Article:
Multiple sclerosis study indicates it could be detected earlier
Terry Katz & Associates | February 26, 2014 | Last modified on October 17th, 2018 | Social Security Disability
Multiple sclerosis is a debilitating condition that affects several people in New York and millions worldwide. MS is a condition in which a person’s immune system wrongly attacks his or her central nervous system. Although the symptoms of MS vary, some people experience balance and speech problems, numbness or even paralysis. Unfortunately, there is no known cure for MS right now, but researchers continue to study the chronic disease in hopes of a breakthrough.
Recently, one MS study had some promising results. Researchers found that the presence of a certain antibody in an individual’s blood could predict whether they will develop MS at some point in their life.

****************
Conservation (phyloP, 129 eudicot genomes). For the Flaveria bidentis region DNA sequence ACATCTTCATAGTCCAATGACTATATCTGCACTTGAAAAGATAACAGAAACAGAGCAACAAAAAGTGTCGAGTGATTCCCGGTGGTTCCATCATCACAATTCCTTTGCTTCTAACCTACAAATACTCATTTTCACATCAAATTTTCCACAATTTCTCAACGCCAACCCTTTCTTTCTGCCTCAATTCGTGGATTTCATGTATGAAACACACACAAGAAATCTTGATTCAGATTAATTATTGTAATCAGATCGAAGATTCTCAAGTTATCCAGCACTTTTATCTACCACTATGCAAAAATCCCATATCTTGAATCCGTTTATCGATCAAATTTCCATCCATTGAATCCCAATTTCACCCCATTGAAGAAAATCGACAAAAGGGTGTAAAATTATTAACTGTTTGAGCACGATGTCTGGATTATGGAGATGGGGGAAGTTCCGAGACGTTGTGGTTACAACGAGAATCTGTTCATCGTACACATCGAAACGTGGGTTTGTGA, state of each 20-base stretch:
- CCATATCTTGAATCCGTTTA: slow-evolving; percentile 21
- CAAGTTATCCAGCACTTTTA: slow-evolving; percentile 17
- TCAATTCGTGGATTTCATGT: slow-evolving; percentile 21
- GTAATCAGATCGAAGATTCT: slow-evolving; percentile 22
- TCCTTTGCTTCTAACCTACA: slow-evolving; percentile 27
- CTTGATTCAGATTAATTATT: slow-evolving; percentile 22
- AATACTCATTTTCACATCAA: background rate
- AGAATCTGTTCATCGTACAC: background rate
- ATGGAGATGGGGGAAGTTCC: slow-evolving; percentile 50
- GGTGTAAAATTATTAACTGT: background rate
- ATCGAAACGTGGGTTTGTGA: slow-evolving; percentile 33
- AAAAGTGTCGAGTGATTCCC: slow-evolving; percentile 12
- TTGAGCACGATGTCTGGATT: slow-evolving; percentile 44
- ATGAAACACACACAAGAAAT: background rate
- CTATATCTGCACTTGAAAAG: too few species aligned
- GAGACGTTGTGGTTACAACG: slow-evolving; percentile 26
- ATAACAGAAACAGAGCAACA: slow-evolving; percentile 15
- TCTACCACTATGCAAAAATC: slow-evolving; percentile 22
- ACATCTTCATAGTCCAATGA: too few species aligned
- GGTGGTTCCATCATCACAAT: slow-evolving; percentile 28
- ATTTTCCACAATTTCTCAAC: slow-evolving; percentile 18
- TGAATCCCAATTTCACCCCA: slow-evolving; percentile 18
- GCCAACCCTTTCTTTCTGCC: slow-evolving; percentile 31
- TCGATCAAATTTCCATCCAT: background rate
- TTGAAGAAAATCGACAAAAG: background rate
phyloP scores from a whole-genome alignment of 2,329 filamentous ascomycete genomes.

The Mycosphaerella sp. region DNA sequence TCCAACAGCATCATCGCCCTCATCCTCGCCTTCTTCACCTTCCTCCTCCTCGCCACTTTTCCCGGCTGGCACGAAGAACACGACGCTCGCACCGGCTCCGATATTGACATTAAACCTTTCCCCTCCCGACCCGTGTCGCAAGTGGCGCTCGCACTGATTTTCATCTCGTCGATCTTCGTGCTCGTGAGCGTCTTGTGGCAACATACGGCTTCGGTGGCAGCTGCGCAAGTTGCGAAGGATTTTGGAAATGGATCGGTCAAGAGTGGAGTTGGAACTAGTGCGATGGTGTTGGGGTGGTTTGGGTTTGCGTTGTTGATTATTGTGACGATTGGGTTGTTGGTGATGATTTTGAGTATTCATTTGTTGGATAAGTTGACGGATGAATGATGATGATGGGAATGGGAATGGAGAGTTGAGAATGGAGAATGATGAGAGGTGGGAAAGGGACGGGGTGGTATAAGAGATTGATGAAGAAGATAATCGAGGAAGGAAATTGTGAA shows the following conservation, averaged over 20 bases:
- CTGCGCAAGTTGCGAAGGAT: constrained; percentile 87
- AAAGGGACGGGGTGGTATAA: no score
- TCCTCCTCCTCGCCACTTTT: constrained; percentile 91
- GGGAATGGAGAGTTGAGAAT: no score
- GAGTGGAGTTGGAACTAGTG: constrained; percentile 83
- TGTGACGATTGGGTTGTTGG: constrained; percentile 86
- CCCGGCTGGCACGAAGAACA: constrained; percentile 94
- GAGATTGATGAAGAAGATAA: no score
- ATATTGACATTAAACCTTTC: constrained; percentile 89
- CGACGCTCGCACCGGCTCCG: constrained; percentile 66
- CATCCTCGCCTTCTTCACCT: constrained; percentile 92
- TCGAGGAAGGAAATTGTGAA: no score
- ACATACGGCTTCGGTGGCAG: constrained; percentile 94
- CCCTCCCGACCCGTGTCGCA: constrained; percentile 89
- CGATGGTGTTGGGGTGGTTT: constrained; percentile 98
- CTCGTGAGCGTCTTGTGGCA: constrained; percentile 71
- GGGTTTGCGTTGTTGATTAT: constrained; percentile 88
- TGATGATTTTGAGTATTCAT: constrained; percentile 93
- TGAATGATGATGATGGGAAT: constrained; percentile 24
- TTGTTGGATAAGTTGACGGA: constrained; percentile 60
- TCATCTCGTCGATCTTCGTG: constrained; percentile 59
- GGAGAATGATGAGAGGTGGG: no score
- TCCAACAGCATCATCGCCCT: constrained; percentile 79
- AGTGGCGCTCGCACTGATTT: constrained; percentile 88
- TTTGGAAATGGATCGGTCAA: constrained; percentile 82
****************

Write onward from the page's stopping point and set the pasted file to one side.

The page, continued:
Researchers analyzed blood samples from 32 people — 16 who went on to develop MS and 16 who did not. Researchers did not find any signs of the KIR4.1 antibody in the blood samples of those who never developed MS. They did, however, find it in seven samples from people who developed MS and found relevant antibody activity in two others.
After these findings, which were taken less than a year before the individuals developed MS, researchers studied blood samples that were taken several years before a person was diagnosed with MS. They discovered that the antibodies could be detected years before a patient ever suspects they have MS.
Hopefully, the findings of this study will prompt greater research and ultimately adjusted medical practices that can help catch early signs of MS. Today, however, many people are unaware of the condition until they experience clear symptoms. Although MS symptoms are manageable for some people, they often affect a person’s ability to work. In those cases, seeking Social Security disability is a good option.
Source: Medical News Today, “In multiple sclerosis, antibodies detected years before symptoms,” Catharine Paddock, Feb. 25, 2014National Multiple Sclerosis Society, “Multiple Sclerosis FAQs,” Feb. 26, 2014